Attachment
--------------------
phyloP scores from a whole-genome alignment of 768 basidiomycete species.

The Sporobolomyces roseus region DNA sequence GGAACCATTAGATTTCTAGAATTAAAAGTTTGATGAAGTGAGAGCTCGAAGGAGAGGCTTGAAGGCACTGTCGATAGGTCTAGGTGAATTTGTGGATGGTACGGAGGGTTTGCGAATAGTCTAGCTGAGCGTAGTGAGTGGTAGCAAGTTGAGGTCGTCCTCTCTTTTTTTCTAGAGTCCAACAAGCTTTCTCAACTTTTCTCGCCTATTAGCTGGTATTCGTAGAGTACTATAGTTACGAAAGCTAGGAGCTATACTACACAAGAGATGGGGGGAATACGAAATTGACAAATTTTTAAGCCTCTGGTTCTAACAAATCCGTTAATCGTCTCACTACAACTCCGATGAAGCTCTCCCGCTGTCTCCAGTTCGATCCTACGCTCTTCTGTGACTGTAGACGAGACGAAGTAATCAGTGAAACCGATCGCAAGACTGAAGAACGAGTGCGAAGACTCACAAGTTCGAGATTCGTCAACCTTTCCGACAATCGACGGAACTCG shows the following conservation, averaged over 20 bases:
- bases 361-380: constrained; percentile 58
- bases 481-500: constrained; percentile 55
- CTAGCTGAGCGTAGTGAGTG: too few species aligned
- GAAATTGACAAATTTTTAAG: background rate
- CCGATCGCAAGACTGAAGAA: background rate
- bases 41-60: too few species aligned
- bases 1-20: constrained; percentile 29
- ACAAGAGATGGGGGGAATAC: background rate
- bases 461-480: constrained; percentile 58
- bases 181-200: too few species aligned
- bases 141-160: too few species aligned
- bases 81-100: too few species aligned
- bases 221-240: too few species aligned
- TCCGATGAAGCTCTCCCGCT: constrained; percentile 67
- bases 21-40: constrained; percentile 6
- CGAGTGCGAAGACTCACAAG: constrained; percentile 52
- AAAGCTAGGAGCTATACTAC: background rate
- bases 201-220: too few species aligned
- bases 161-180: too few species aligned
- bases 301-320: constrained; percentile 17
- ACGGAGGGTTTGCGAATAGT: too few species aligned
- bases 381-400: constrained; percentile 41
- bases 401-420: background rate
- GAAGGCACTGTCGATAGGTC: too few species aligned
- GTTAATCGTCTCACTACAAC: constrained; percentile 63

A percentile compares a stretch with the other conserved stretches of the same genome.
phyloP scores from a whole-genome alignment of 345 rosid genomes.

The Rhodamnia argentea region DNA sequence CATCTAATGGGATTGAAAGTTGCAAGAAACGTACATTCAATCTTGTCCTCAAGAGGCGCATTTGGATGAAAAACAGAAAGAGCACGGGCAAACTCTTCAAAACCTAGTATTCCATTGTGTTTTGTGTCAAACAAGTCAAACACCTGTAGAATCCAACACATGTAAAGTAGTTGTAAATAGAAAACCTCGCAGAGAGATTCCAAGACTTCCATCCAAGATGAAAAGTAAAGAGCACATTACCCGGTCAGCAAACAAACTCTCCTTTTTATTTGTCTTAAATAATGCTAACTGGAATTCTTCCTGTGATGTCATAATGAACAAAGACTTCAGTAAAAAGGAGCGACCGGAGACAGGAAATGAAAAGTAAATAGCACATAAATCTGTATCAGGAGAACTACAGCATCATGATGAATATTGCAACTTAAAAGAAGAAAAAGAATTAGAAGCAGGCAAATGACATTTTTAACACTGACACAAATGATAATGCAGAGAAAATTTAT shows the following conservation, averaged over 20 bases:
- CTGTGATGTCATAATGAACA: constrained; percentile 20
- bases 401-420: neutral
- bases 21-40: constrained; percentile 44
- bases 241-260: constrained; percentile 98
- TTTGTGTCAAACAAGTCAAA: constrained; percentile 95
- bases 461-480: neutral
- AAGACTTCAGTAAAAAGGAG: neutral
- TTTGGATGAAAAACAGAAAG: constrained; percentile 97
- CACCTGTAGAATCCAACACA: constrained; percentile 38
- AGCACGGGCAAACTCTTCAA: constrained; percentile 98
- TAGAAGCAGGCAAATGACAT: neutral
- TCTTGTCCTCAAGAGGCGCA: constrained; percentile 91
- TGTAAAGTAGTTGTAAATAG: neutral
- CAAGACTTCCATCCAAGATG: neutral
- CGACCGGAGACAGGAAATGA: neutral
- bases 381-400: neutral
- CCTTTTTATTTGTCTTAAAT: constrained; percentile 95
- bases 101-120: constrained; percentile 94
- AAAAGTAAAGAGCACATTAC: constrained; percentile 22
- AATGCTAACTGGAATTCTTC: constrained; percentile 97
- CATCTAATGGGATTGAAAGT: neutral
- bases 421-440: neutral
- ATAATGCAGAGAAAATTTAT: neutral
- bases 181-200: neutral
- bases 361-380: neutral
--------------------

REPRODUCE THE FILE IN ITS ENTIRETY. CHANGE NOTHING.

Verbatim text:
phyloP scores from a whole-genome alignment of 768 basidiomycete species.

The Sporobolomyces roseus region DNA sequence GGAACCATTAGATTTCTAGAATTAAAAGTTTGATGAAGTGAGAGCTCGAAGGAGAGGCTTGAAGGCACTGTCGATAGGTCTAGGTGAATTTGTGGATGGTACGGAGGGTTTGCGAATAGTCTAGCTGAGCGTAGTGAGTGGTAGCAAGTTGAGGTCGTCCTCTCTTTTTTTCTAGAGTCCAACAAGCTTTCTCAACTTTTCTCGCCTATTAGCTGGTATTCGTAGAGTACTATAGTTACGAAAGCTAGGAGCTATACTACACAAGAGATGGGGGGAATACGAAATTGACAAATTTTTAAGCCTCTGGTTCTAACAAATCCGTTAATCGTCTCACTACAACTCCGATGAAGCTCTCCCGCTGTCTCCAGTTCGATCCTACGCTCTTCTGTGACTGTAGACGAGACGAAGTAATCAGTGAAACCGATCGCAAGACTGAAGAACGAGTGCGAAGACTCACAAGTTCGAGATTCGTCAACCTTTCCGACAATCGACGGAACTCG shows the following conservation, averaged over 20 bases:
- bases 361-380: constrained; percentile 58
- bases 481-500: constrained; percentile 55
- CTAGCTGAGCGTAGTGAGTG: too few species aligned
- GAAATTGACAAATTTTTAAG: background rate
- CCGATCGCAAGACTGAAGAA: background rate
- bases 41-60: too few species aligned
- bases 1-20: constrained; percentile 29
- ACAAGAGATGGGGGGAATAC: background rate
- bases 461-480: constrained; percentile 58
- bases 181-200: too few species aligned
- bases 141-160: too few species aligned
- bases 81-100: too few species aligned
- bases 221-240: too few species aligned
- TCCGATGAAGCTCTCCCGCT: constrained; percentile 67
- bases 21-40: constrained; percentile 6
- CGAGTGCGAAGACTCACAAG: constrained; percentile 52
- AAAGCTAGGAGCTATACTAC: background rate
- bases 201-220: too few species aligned
- bases 161-180: too few species aligned
- bases 301-320: constrained; percentile 17
- ACGGAGGGTTTGCGAATAGT: too few species aligned
- bases 381-400: constrained; percentile 41
- bases 401-420: background rate
- GAAGGCACTGTCGATAGGTC: too few species aligned
- GTTAATCGTCTCACTACAAC: constrained; percentile 63

A percentile compares a stretch with the other conserved stretches of the same genome.
phyloP scores from a whole-genome alignment of 345 rosid genomes.

The Rhodamnia argentea region DNA sequence CATCTAATGGGATTGAAAGTTGCAAGAAACGTACATTCAATCTTGTCCTCAAGAGGCGCATTTGGATGAAAAACAGAAAGAGCACGGGCAAACTCTTCAAAACCTAGTATTCCATTGTGTTTTGTGTCAAACAAGTCAAACACCTGTAGAATCCAACACATGTAAAGTAGTTGTAAATAGAAAACCTCGCAGAGAGATTCCAAGACTTCCATCCAAGATGAAAAGTAAAGAGCACATTACCCGGTCAGCAAACAAACTCTCCTTTTTATTTGTCTTAAATAATGCTAACTGGAATTCTTCCTGTGATGTCATAATGAACAAAGACTTCAGTAAAAAGGAGCGACCGGAGACAGGAAATGAAAAGTAAATAGCACATAAATCTGTATCAGGAGAACTACAGCATCATGATGAATATTGCAACTTAAAAGAAGAAAAAGAATTAGAAGCAGGCAAATGACATTTTTAACACTGACACAAATGATAATGCAGAGAAAATTTAT shows the following conservation, averaged over 20 bases:
- CTGTGATGTCATAATGAACA: constrained; percentile 20
- bases 401-420: neutral
- bases 21-40: constrained; percentile 44
- bases 241-260: constrained; percentile 98
- TTTGTGTCAAACAAGTCAAA: constrained; percentile 95
- bases 461-480: neutral
- AAGACTTCAGTAAAAAGGAG: neutral
- TTTGGATGAAAAACAGAAAG: constrained; percentile 97
- CACCTGTAGAATCCAACACA: constrained; percentile 38
- AGCACGGGCAAACTCTTCAA: constrained; percentile 98
- TAGAAGCAGGCAAATGACAT: neutral
- TCTTGTCCTCAAGAGGCGCA: constrained; percentile 91
- TGTAAAGTAGTTGTAAATAG: neutral
- CAAGACTTCCATCCAAGATG: neutral
- CGACCGGAGACAGGAAATGA: neutral
- bases 381-400: neutral
- CCTTTTTATTTGTCTTAAAT: constrained; percentile 95
- bases 101-120: constrained; percentile 94
- AAAAGTAAAGAGCACATTAC: constrained; percentile 22
- AATGCTAACTGGAATTCTTC: constrained; percentile 97
- CATCTAATGGGATTGAAAGT: neutral
- bases 421-440: neutral
- ATAATGCAGAGAAAATTTAT: neutral
- bases 181-200: neutral
- bases 361-380: neutral